Visitors to Paris expect graceful architecture, impressive monuments, beautiful parks and gardens, enticing cafés and restaurants, and lots of shopping. And Paris does not disappoint. Paris also offers mysteries large and small. What is that odd-looking building? What do those signs mean? What are those people doing? What’s behind this wall? Where do I find this? How do I do that? Why can’t I go in there?
I cannot get enough of Paris: its people, its buildings, its boulevards, its customs, its organization, and its less-well-known corners. Alone and with others, I have walked its streets for hours, taking pictures, asking questions, venturing into courtyards, translating unfamiliar words, peering around corners, and sometimes just standing and staring. What I can’t figure out on these walks, I delegate to the research department (me, at home, in the evenings, with my collection of Paris books and maps).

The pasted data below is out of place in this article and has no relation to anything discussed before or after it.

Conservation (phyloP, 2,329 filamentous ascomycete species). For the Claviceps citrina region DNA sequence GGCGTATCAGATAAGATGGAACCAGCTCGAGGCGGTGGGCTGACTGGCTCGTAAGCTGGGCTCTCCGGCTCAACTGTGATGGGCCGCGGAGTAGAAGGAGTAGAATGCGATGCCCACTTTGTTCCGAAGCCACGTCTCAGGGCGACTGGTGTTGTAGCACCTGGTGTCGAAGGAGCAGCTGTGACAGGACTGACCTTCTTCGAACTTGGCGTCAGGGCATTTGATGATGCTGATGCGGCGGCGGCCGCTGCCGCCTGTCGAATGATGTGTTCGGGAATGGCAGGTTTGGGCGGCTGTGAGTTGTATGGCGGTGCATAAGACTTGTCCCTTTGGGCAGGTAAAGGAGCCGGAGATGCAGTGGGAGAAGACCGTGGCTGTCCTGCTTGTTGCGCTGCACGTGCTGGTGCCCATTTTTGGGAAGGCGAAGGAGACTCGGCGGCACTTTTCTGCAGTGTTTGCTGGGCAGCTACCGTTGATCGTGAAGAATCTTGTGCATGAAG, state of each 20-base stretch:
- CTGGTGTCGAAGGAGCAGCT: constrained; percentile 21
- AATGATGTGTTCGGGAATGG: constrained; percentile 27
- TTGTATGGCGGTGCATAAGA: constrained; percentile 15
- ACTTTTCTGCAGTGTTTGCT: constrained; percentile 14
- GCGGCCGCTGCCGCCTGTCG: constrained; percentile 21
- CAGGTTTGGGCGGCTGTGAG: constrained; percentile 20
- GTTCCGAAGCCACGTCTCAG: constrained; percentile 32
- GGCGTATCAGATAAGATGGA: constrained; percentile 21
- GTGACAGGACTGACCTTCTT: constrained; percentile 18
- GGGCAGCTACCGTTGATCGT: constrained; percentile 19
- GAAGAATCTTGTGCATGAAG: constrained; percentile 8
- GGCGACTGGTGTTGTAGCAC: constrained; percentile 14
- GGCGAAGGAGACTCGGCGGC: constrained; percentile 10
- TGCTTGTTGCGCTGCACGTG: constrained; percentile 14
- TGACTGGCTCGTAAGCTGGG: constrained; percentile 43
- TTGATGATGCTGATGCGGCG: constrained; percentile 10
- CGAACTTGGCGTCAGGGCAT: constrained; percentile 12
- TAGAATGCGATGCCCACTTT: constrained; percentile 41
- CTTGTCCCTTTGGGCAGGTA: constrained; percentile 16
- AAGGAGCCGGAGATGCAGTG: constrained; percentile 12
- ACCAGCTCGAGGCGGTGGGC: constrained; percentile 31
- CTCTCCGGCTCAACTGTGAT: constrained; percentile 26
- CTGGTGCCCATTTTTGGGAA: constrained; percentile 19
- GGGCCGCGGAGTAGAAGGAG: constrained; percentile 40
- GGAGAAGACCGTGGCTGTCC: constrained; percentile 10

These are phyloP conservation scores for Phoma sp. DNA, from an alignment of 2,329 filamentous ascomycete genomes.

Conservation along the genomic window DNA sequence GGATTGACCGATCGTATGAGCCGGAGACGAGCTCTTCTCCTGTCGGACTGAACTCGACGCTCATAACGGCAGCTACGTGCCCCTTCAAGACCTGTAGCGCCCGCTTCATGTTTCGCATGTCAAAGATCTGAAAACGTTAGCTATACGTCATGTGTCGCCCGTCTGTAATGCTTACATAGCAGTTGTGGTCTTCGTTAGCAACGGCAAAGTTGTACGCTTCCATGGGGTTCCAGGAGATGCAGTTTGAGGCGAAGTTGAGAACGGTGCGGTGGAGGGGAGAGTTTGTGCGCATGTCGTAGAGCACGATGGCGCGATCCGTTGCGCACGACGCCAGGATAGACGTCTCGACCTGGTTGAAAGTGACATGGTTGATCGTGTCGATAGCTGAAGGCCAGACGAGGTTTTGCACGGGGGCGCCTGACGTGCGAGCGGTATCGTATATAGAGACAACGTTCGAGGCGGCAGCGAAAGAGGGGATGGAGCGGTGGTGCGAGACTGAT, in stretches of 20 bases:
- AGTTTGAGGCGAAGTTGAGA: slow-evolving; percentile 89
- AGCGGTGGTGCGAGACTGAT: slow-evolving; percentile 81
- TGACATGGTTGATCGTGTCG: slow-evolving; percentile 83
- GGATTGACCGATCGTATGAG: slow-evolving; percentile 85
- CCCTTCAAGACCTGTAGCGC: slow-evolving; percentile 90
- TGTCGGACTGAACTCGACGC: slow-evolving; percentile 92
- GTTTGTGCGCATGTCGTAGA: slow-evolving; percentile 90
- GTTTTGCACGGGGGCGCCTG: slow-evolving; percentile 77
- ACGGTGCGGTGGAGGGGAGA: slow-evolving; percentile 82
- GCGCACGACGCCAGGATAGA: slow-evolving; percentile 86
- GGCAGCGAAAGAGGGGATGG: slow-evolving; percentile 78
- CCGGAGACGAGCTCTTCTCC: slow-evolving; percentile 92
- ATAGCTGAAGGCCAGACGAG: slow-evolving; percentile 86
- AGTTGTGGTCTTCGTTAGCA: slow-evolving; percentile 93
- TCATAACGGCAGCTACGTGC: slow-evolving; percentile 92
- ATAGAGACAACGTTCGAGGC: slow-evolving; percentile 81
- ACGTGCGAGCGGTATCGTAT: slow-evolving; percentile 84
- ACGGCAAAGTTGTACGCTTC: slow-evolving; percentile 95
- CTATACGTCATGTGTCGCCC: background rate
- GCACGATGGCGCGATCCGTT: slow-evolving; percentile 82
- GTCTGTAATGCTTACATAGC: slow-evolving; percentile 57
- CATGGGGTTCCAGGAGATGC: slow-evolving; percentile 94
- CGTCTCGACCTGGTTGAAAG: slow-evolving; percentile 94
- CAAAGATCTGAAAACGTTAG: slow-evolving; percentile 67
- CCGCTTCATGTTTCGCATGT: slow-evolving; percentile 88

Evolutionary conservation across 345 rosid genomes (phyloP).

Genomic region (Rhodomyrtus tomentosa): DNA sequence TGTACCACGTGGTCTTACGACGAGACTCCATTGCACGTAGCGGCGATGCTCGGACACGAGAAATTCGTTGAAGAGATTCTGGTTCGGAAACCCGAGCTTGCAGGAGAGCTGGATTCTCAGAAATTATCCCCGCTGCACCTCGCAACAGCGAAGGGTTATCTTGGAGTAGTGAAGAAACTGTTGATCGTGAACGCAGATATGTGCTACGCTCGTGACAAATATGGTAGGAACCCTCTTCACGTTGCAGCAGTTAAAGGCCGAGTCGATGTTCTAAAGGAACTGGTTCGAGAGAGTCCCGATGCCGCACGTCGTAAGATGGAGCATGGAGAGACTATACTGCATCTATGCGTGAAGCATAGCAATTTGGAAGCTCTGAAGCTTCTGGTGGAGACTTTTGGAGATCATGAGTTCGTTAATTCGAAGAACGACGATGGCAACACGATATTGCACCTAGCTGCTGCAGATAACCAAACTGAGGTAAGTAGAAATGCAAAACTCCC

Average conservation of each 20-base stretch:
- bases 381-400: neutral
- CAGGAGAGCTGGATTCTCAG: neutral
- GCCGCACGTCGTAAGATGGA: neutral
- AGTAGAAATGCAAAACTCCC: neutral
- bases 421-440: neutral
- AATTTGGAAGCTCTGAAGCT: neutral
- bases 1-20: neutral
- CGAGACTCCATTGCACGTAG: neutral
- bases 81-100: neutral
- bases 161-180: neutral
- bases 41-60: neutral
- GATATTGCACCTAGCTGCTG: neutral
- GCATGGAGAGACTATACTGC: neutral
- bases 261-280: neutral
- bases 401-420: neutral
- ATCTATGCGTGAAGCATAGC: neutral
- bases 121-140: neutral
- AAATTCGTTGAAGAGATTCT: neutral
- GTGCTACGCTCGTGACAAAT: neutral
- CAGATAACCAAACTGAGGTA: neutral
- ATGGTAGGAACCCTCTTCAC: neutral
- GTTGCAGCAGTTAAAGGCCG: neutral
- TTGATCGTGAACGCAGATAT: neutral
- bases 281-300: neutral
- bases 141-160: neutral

After a few posts, I decided to merge this effort with the blog Parisian Fields, which I write with my husband. Maybe one day I will pick up the threads of what was intended to be a guide to Paris’s history, form, and development for city lovers (including my fellow urban planners), but for the time being, I will focus on that blog.